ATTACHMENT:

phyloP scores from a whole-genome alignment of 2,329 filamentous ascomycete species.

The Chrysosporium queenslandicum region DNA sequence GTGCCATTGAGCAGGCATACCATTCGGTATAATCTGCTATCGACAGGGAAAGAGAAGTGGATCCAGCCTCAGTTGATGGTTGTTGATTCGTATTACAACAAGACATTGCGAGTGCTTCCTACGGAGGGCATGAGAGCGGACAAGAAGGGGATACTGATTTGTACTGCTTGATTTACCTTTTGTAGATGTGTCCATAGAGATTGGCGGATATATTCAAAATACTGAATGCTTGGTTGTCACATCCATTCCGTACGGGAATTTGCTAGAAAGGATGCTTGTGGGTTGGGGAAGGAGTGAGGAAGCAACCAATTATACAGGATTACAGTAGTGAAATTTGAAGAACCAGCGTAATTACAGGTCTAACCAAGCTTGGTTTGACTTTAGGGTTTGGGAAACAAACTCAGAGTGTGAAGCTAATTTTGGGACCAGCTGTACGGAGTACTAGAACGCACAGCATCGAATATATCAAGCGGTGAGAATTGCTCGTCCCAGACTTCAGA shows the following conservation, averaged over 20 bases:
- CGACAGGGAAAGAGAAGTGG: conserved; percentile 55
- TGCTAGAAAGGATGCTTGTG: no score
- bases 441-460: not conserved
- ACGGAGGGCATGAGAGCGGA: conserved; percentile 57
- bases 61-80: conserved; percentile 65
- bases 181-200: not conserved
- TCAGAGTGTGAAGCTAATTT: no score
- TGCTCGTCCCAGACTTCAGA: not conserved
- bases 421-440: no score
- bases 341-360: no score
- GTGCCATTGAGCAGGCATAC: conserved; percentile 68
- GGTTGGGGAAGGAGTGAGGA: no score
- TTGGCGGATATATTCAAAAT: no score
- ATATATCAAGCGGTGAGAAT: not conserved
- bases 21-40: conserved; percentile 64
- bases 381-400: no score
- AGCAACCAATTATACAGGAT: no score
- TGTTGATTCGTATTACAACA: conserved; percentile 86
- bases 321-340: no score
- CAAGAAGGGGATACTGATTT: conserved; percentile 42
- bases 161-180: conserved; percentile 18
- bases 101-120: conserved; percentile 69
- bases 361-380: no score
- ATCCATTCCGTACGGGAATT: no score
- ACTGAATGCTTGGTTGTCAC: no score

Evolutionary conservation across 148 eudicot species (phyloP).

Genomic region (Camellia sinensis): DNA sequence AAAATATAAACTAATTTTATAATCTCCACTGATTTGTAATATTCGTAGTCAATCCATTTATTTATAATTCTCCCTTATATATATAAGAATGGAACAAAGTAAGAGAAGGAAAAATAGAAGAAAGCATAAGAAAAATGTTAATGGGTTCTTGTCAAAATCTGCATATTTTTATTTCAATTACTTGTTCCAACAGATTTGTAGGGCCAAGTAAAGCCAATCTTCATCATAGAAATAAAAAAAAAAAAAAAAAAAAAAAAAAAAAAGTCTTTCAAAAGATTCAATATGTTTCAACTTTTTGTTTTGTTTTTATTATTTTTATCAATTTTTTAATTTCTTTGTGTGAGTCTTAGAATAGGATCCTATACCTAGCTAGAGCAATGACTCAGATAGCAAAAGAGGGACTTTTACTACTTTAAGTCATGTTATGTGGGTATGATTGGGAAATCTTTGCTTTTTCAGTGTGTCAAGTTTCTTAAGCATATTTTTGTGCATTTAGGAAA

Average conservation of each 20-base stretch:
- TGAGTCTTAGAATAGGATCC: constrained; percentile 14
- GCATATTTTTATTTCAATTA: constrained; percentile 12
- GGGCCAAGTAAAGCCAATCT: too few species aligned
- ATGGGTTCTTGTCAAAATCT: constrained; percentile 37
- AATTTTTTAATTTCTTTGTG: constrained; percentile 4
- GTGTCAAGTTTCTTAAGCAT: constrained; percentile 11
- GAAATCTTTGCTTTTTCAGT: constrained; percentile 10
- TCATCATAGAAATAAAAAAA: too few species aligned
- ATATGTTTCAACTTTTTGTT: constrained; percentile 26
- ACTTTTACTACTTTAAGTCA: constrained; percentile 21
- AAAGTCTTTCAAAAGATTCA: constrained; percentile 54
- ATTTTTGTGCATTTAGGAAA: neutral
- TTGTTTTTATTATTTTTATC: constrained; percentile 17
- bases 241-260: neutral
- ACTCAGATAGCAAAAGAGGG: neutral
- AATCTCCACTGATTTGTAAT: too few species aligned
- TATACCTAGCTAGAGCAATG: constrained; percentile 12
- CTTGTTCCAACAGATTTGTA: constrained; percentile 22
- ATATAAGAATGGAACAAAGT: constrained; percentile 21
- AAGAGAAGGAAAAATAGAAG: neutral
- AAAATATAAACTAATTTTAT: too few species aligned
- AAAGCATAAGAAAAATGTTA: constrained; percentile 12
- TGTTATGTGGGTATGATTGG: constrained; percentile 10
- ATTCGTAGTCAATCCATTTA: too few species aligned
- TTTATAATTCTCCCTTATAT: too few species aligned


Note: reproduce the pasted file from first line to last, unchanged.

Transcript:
phyloP scores from a whole-genome alignment of 2,329 filamentous ascomycete species.

The Chrysosporium queenslandicum region DNA sequence GTGCCATTGAGCAGGCATACCATTCGGTATAATCTGCTATCGACAGGGAAAGAGAAGTGGATCCAGCCTCAGTTGATGGTTGTTGATTCGTATTACAACAAGACATTGCGAGTGCTTCCTACGGAGGGCATGAGAGCGGACAAGAAGGGGATACTGATTTGTACTGCTTGATTTACCTTTTGTAGATGTGTCCATAGAGATTGGCGGATATATTCAAAATACTGAATGCTTGGTTGTCACATCCATTCCGTACGGGAATTTGCTAGAAAGGATGCTTGTGGGTTGGGGAAGGAGTGAGGAAGCAACCAATTATACAGGATTACAGTAGTGAAATTTGAAGAACCAGCGTAATTACAGGTCTAACCAAGCTTGGTTTGACTTTAGGGTTTGGGAAACAAACTCAGAGTGTGAAGCTAATTTTGGGACCAGCTGTACGGAGTACTAGAACGCACAGCATCGAATATATCAAGCGGTGAGAATTGCTCGTCCCAGACTTCAGA shows the following conservation, averaged over 20 bases:
- CGACAGGGAAAGAGAAGTGG: conserved; percentile 55
- TGCTAGAAAGGATGCTTGTG: no score
- bases 441-460: not conserved
- ACGGAGGGCATGAGAGCGGA: conserved; percentile 57
- bases 61-80: conserved; percentile 65
- bases 181-200: not conserved
- TCAGAGTGTGAAGCTAATTT: no score
- TGCTCGTCCCAGACTTCAGA: not conserved
- bases 421-440: no score
- bases 341-360: no score
- GTGCCATTGAGCAGGCATAC: conserved; percentile 68
- GGTTGGGGAAGGAGTGAGGA: no score
- TTGGCGGATATATTCAAAAT: no score
- ATATATCAAGCGGTGAGAAT: not conserved
- bases 21-40: conserved; percentile 64
- bases 381-400: no score
- AGCAACCAATTATACAGGAT: no score
- TGTTGATTCGTATTACAACA: conserved; percentile 86
- bases 321-340: no score
- CAAGAAGGGGATACTGATTT: conserved; percentile 42
- bases 161-180: conserved; percentile 18
- bases 101-120: conserved; percentile 69
- bases 361-380: no score
- ATCCATTCCGTACGGGAATT: no score
- ACTGAATGCTTGGTTGTCAC: no score

Evolutionary conservation across 148 eudicot species (phyloP).

Genomic region (Camellia sinensis): DNA sequence AAAATATAAACTAATTTTATAATCTCCACTGATTTGTAATATTCGTAGTCAATCCATTTATTTATAATTCTCCCTTATATATATAAGAATGGAACAAAGTAAGAGAAGGAAAAATAGAAGAAAGCATAAGAAAAATGTTAATGGGTTCTTGTCAAAATCTGCATATTTTTATTTCAATTACTTGTTCCAACAGATTTGTAGGGCCAAGTAAAGCCAATCTTCATCATAGAAATAAAAAAAAAAAAAAAAAAAAAAAAAAAAAAGTCTTTCAAAAGATTCAATATGTTTCAACTTTTTGTTTTGTTTTTATTATTTTTATCAATTTTTTAATTTCTTTGTGTGAGTCTTAGAATAGGATCCTATACCTAGCTAGAGCAATGACTCAGATAGCAAAAGAGGGACTTTTACTACTTTAAGTCATGTTATGTGGGTATGATTGGGAAATCTTTGCTTTTTCAGTGTGTCAAGTTTCTTAAGCATATTTTTGTGCATTTAGGAAA

Average conservation of each 20-base stretch:
- TGAGTCTTAGAATAGGATCC: constrained; percentile 14
- GCATATTTTTATTTCAATTA: constrained; percentile 12
- GGGCCAAGTAAAGCCAATCT: too few species aligned
- ATGGGTTCTTGTCAAAATCT: constrained; percentile 37
- AATTTTTTAATTTCTTTGTG: constrained; percentile 4
- GTGTCAAGTTTCTTAAGCAT: constrained; percentile 11
- GAAATCTTTGCTTTTTCAGT: constrained; percentile 10
- TCATCATAGAAATAAAAAAA: too few species aligned
- ATATGTTTCAACTTTTTGTT: constrained; percentile 26
- ACTTTTACTACTTTAAGTCA: constrained; percentile 21
- AAAGTCTTTCAAAAGATTCA: constrained; percentile 54
- ATTTTTGTGCATTTAGGAAA: neutral
- TTGTTTTTATTATTTTTATC: constrained; percentile 17
- bases 241-260: neutral
- ACTCAGATAGCAAAAGAGGG: neutral
- AATCTCCACTGATTTGTAAT: too few species aligned
- TATACCTAGCTAGAGCAATG: constrained; percentile 12
- CTTGTTCCAACAGATTTGTA: constrained; percentile 22
- ATATAAGAATGGAACAAAGT: constrained; percentile 21
- AAGAGAAGGAAAAATAGAAG: neutral
- AAAATATAAACTAATTTTAT: too few species aligned
- AAAGCATAAGAAAAATGTTA: constrained; percentile 12
- TGTTATGTGGGTATGATTGG: constrained; percentile 10
- ATTCGTAGTCAATCCATTTA: too few species aligned
- TTTATAATTCTCCCTTATAT: too few species aligned